Australia's Global Talent visa program to stay

The 12-month pilot saw 23 companies sign up to the scheme.

Australian government to conduct new visa pilot The Australian government will be conducting a pilot of its Global Talent Scheme visa regime from July, requiring businesses to demonstrate a policy to give 'first preference to Australian workers' during recruitment. Read more: http://zd.net/2FPENm3

The Global Talent - Employer Sponsored program (GTES), formerly known as the Global Talent Scheme, that was designed to help Australian businesses and startups attract international talent has now been made permanent by the federal government after a 12-month pilot

"This program will provide our tech companies with the skilled workers they need to be able to do business here in Australia and grow, which will in turn contribute to our economy and create more jobs for Australians," Minister for Industry, Science, and Technology Karen Andrews said.

"We obviously want Australians employed wherever possible but this program will help tech companies to fill the gaps, while we continue to develop the skilled workforce we need.

"These highly skilled workers will not only help Australian businesses to grow but will also share knowledge with our local workforce and help to upskill their colleagues."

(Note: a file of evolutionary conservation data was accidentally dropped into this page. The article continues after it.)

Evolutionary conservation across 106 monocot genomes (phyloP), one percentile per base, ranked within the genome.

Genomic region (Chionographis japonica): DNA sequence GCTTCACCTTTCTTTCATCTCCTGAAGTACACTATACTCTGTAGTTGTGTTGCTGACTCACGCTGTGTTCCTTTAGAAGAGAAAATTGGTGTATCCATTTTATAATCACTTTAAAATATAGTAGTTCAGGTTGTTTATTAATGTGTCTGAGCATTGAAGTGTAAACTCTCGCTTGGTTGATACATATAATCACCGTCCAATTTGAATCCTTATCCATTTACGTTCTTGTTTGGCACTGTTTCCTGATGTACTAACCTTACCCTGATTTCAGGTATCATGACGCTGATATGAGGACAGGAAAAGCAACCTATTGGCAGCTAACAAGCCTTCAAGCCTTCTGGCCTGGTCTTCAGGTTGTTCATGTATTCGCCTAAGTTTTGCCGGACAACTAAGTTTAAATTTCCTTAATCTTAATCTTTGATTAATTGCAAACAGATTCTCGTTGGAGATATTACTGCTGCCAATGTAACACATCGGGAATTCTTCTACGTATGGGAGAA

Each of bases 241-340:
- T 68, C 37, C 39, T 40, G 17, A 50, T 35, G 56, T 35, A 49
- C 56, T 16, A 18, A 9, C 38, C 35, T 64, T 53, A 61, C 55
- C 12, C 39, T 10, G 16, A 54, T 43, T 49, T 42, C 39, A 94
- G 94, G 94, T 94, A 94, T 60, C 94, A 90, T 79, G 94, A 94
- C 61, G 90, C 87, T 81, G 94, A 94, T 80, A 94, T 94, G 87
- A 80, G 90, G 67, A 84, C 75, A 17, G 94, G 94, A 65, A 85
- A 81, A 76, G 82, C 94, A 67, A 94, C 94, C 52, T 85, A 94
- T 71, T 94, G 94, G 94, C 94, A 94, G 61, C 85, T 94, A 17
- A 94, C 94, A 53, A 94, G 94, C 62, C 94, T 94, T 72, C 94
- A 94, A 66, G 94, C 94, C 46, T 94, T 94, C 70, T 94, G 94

The federal government revealed that during the pilot 23 companies signed up for GTES agreements during the last financial year. Among those companies included tech unicorn Canva and quantum computing firm Q-CTRL. 

The startup advisory panel that was anointed as part of the GTES pilot program will also stay. It was created to endorse a startup before it could bring in skilled workers under the scheme.

Startup Advisory Panel chair and StartupAus CEO Alex McCauley said now with the pilot over, more companies are encouraged to sign up for GTES. 

"These visas not only unlock financial success for startups, but open up a myriad of other jobs and roles for Australians. The ability to place the right highly-skilled person in an Australian startup allows that business to grow and add many more local jobs, including in more traditional roles such as sales, marketing and finance," he said.

Under the GTES agreements, which lasts for five years, established businesses can apply for up to 20 skilled highly-skilled visa applicants per year, while it's five per year for startups -- but only if the businesses are able to prove it is unable to source Australian workers to fill the role. 

The Department of Home Affairs said it aims to finalise all GTES agreements within two weeks a completed application is submitted to help businesses quickly fill roles. 

The GTES was introduced after the government decided to abolish the 457 skilled visa scheme that resulted in the removal of a number of IT roles from the eligible job list. This was later reversed however, and a number of jobs were added back onto the list

Minister for Citizenship and Multicultural Affairs Alan Tudge had previously framed the GTES as being a scheme that focused less on skill levels and more on addressing the labour market shortage.

"With digital disruption to almost every industry, there is a global war for the high-end talent, and we need to ensure our visas support this," he said in August last year. "We are therefore complementing the national and regional skills lists with a number of other more bespoke arrangements."

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